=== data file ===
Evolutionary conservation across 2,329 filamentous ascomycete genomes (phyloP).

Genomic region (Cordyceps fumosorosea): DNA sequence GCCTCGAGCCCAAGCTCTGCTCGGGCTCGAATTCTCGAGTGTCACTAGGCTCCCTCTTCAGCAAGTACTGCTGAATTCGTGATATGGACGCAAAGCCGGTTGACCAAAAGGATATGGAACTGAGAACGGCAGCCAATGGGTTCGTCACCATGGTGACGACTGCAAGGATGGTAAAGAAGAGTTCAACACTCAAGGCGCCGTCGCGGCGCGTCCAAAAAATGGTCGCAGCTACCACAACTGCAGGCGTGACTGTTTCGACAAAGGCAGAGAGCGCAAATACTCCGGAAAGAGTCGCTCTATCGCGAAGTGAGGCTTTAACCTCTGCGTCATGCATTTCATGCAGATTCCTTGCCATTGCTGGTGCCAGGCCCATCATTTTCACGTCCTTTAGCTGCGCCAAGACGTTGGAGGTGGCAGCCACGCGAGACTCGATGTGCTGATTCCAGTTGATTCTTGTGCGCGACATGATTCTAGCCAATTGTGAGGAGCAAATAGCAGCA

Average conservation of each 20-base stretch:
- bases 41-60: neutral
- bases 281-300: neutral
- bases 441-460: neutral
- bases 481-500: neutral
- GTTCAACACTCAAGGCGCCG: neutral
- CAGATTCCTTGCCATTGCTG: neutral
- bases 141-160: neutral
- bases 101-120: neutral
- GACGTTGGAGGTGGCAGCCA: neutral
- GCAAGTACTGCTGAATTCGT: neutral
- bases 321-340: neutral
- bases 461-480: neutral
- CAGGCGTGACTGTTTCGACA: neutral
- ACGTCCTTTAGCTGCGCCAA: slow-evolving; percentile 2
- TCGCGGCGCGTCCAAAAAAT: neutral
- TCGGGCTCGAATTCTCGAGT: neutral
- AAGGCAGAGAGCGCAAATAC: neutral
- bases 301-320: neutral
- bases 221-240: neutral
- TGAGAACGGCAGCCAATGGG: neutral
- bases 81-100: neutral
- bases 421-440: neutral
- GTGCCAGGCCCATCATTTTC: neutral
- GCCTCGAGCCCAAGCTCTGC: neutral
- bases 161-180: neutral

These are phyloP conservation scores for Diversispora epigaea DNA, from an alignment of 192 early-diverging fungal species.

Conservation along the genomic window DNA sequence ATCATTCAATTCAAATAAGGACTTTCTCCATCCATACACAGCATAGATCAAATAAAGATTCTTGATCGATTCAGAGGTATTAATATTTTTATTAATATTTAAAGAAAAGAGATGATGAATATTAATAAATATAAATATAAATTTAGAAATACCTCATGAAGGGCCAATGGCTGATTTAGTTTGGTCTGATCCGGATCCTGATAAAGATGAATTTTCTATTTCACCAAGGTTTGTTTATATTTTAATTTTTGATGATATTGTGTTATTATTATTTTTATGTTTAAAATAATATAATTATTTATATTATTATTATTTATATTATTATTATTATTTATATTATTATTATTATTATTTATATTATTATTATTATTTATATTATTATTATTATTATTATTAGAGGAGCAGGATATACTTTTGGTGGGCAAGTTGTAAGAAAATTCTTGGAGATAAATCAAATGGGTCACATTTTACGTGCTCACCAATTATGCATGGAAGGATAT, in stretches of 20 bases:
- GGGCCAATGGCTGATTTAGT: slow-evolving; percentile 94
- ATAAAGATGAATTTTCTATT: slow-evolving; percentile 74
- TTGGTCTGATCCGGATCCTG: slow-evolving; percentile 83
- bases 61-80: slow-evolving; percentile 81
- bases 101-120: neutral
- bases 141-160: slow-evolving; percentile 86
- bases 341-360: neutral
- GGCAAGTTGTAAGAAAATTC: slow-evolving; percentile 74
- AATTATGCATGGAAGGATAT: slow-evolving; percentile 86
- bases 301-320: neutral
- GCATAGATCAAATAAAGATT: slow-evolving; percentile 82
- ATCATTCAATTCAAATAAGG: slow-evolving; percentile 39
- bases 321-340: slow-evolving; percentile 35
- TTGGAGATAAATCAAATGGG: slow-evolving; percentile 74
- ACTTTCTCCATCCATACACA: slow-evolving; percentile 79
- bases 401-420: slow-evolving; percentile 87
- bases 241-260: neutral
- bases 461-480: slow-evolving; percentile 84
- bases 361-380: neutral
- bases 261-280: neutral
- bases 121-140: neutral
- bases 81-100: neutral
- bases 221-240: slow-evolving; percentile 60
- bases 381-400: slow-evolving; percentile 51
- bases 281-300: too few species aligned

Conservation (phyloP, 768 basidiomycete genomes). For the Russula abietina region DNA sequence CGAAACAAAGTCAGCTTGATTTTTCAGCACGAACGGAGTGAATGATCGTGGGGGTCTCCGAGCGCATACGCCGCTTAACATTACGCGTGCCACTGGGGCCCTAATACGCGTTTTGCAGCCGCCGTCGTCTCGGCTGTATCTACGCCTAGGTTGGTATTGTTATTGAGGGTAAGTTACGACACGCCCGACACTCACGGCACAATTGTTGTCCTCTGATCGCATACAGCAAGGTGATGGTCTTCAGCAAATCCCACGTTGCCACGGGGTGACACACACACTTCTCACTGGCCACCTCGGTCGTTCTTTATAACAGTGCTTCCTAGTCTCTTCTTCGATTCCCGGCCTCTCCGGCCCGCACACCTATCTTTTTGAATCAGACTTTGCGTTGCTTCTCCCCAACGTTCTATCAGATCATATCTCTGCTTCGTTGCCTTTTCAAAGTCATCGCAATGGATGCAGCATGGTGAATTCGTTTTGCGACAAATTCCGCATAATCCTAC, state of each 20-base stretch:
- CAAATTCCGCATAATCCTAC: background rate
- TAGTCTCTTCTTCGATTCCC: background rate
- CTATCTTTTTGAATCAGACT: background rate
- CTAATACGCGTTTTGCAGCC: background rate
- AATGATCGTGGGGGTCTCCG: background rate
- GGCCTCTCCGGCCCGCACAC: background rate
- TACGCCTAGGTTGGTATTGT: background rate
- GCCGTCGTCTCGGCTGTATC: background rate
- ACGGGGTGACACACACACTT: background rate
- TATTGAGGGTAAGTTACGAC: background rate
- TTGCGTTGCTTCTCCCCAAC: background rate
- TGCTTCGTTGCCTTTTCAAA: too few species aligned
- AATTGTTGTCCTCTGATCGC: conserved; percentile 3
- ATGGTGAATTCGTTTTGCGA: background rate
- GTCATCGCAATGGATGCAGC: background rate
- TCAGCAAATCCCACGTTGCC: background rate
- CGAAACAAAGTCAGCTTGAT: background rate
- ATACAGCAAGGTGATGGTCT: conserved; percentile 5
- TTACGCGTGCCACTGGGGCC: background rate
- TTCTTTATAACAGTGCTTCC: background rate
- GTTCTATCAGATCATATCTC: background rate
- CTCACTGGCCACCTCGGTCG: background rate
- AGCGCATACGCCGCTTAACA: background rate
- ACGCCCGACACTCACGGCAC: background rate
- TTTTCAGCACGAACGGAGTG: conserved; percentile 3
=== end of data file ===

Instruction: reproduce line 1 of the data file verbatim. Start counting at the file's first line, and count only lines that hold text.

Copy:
Evolutionary conservation across 2,329 filamentous ascomycete genomes (phyloP).